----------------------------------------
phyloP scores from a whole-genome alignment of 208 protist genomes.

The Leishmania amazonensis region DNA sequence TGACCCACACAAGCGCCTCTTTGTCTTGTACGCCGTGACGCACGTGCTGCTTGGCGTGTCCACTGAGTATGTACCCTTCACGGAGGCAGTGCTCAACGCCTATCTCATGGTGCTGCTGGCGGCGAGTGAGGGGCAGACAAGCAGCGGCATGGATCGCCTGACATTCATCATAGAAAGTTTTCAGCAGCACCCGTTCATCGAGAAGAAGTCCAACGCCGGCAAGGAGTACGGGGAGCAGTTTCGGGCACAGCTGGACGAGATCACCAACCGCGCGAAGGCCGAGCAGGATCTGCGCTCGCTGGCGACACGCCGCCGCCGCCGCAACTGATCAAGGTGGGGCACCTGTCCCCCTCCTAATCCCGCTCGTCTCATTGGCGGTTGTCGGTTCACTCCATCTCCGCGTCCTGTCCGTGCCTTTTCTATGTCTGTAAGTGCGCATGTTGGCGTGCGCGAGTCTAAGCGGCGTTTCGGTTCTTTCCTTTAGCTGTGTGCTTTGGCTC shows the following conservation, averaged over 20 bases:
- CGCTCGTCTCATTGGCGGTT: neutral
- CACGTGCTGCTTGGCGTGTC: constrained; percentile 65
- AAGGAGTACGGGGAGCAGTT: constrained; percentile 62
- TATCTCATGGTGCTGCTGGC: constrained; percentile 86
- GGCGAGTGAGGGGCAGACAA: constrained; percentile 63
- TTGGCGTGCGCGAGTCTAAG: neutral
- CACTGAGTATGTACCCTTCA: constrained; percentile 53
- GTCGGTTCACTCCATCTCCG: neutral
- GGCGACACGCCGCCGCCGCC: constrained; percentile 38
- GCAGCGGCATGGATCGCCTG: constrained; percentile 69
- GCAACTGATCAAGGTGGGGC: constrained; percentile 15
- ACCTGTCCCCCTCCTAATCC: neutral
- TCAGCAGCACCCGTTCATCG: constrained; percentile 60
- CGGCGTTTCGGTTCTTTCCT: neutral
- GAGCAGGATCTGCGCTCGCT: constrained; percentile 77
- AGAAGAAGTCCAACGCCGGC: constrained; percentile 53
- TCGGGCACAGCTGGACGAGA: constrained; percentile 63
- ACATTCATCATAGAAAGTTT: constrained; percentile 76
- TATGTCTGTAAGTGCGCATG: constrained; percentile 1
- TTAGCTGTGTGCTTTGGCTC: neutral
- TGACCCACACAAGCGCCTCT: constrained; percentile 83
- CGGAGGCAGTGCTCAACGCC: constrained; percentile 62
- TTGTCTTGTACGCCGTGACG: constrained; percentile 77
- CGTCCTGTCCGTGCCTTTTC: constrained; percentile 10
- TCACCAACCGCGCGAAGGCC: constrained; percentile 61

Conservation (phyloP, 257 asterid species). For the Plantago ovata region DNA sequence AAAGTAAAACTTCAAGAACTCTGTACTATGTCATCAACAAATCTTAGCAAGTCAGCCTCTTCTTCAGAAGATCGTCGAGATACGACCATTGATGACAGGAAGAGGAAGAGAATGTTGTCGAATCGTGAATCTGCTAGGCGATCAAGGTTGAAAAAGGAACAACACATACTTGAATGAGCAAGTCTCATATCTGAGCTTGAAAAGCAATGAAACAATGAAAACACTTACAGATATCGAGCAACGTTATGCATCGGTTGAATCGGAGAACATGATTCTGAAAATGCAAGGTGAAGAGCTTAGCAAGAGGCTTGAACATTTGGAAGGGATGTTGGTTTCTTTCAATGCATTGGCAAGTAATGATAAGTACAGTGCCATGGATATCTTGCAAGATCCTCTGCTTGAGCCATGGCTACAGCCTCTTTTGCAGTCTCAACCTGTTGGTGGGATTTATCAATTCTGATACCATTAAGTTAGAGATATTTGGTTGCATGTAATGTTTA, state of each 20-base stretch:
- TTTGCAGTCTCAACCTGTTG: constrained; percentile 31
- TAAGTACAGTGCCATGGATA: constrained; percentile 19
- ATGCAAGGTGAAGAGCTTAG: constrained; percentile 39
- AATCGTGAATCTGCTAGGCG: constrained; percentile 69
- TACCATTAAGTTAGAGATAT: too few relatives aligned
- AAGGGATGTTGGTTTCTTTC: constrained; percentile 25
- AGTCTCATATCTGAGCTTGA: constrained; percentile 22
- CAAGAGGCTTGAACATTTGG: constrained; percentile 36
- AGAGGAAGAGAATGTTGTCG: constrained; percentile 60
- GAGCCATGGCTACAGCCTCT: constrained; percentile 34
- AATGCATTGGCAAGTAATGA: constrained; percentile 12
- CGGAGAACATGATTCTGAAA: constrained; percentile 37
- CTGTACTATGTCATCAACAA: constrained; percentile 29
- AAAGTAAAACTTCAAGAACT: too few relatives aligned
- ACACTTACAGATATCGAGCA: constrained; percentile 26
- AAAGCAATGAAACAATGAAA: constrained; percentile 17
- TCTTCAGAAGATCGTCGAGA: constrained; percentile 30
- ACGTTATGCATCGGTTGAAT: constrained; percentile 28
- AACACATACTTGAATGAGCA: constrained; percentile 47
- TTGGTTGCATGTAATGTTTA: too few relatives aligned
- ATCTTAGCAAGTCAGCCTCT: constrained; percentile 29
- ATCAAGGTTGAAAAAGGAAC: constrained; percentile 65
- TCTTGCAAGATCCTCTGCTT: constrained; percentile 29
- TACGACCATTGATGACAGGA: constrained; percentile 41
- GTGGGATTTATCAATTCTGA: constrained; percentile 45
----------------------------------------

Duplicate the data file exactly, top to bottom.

phyloP scores from a whole-genome alignment of 208 protist genomes.

The Leishmania amazonensis region DNA sequence TGACCCACACAAGCGCCTCTTTGTCTTGTACGCCGTGACGCACGTGCTGCTTGGCGTGTCCACTGAGTATGTACCCTTCACGGAGGCAGTGCTCAACGCCTATCTCATGGTGCTGCTGGCGGCGAGTGAGGGGCAGACAAGCAGCGGCATGGATCGCCTGACATTCATCATAGAAAGTTTTCAGCAGCACCCGTTCATCGAGAAGAAGTCCAACGCCGGCAAGGAGTACGGGGAGCAGTTTCGGGCACAGCTGGACGAGATCACCAACCGCGCGAAGGCCGAGCAGGATCTGCGCTCGCTGGCGACACGCCGCCGCCGCCGCAACTGATCAAGGTGGGGCACCTGTCCCCCTCCTAATCCCGCTCGTCTCATTGGCGGTTGTCGGTTCACTCCATCTCCGCGTCCTGTCCGTGCCTTTTCTATGTCTGTAAGTGCGCATGTTGGCGTGCGCGAGTCTAAGCGGCGTTTCGGTTCTTTCCTTTAGCTGTGTGCTTTGGCTC shows the following conservation, averaged over 20 bases:
- CGCTCGTCTCATTGGCGGTT: neutral
- CACGTGCTGCTTGGCGTGTC: constrained; percentile 65
- AAGGAGTACGGGGAGCAGTT: constrained; percentile 62
- TATCTCATGGTGCTGCTGGC: constrained; percentile 86
- GGCGAGTGAGGGGCAGACAA: constrained; percentile 63
- TTGGCGTGCGCGAGTCTAAG: neutral
- CACTGAGTATGTACCCTTCA: constrained; percentile 53
- GTCGGTTCACTCCATCTCCG: neutral
- GGCGACACGCCGCCGCCGCC: constrained; percentile 38
- GCAGCGGCATGGATCGCCTG: constrained; percentile 69
- GCAACTGATCAAGGTGGGGC: constrained; percentile 15
- ACCTGTCCCCCTCCTAATCC: neutral
- TCAGCAGCACCCGTTCATCG: constrained; percentile 60
- CGGCGTTTCGGTTCTTTCCT: neutral
- GAGCAGGATCTGCGCTCGCT: constrained; percentile 77
- AGAAGAAGTCCAACGCCGGC: constrained; percentile 53
- TCGGGCACAGCTGGACGAGA: constrained; percentile 63
- ACATTCATCATAGAAAGTTT: constrained; percentile 76
- TATGTCTGTAAGTGCGCATG: constrained; percentile 1
- TTAGCTGTGTGCTTTGGCTC: neutral
- TGACCCACACAAGCGCCTCT: constrained; percentile 83
- CGGAGGCAGTGCTCAACGCC: constrained; percentile 62
- TTGTCTTGTACGCCGTGACG: constrained; percentile 77
- CGTCCTGTCCGTGCCTTTTC: constrained; percentile 10
- TCACCAACCGCGCGAAGGCC: constrained; percentile 61

Conservation (phyloP, 257 asterid species). For the Plantago ovata region DNA sequence AAAGTAAAACTTCAAGAACTCTGTACTATGTCATCAACAAATCTTAGCAAGTCAGCCTCTTCTTCAGAAGATCGTCGAGATACGACCATTGATGACAGGAAGAGGAAGAGAATGTTGTCGAATCGTGAATCTGCTAGGCGATCAAGGTTGAAAAAGGAACAACACATACTTGAATGAGCAAGTCTCATATCTGAGCTTGAAAAGCAATGAAACAATGAAAACACTTACAGATATCGAGCAACGTTATGCATCGGTTGAATCGGAGAACATGATTCTGAAAATGCAAGGTGAAGAGCTTAGCAAGAGGCTTGAACATTTGGAAGGGATGTTGGTTTCTTTCAATGCATTGGCAAGTAATGATAAGTACAGTGCCATGGATATCTTGCAAGATCCTCTGCTTGAGCCATGGCTACAGCCTCTTTTGCAGTCTCAACCTGTTGGTGGGATTTATCAATTCTGATACCATTAAGTTAGAGATATTTGGTTGCATGTAATGTTTA, state of each 20-base stretch:
- TTTGCAGTCTCAACCTGTTG: constrained; percentile 31
- TAAGTACAGTGCCATGGATA: constrained; percentile 19
- ATGCAAGGTGAAGAGCTTAG: constrained; percentile 39
- AATCGTGAATCTGCTAGGCG: constrained; percentile 69
- TACCATTAAGTTAGAGATAT: too few relatives aligned
- AAGGGATGTTGGTTTCTTTC: constrained; percentile 25
- AGTCTCATATCTGAGCTTGA: constrained; percentile 22
- CAAGAGGCTTGAACATTTGG: constrained; percentile 36
- AGAGGAAGAGAATGTTGTCG: constrained; percentile 60
- GAGCCATGGCTACAGCCTCT: constrained; percentile 34
- AATGCATTGGCAAGTAATGA: constrained; percentile 12
- CGGAGAACATGATTCTGAAA: constrained; percentile 37
- CTGTACTATGTCATCAACAA: constrained; percentile 29
- AAAGTAAAACTTCAAGAACT: too few relatives aligned
- ACACTTACAGATATCGAGCA: constrained; percentile 26
- AAAGCAATGAAACAATGAAA: constrained; percentile 17
- TCTTCAGAAGATCGTCGAGA: constrained; percentile 30
- ACGTTATGCATCGGTTGAAT: constrained; percentile 28
- AACACATACTTGAATGAGCA: constrained; percentile 47
- TTGGTTGCATGTAATGTTTA: too few relatives aligned
- ATCTTAGCAAGTCAGCCTCT: constrained; percentile 29
- ATCAAGGTTGAAAAAGGAAC: constrained; percentile 65
- TCTTGCAAGATCCTCTGCTT: constrained; percentile 29
- TACGACCATTGATGACAGGA: constrained; percentile 41
- GTGGGATTTATCAATTCTGA: constrained; percentile 45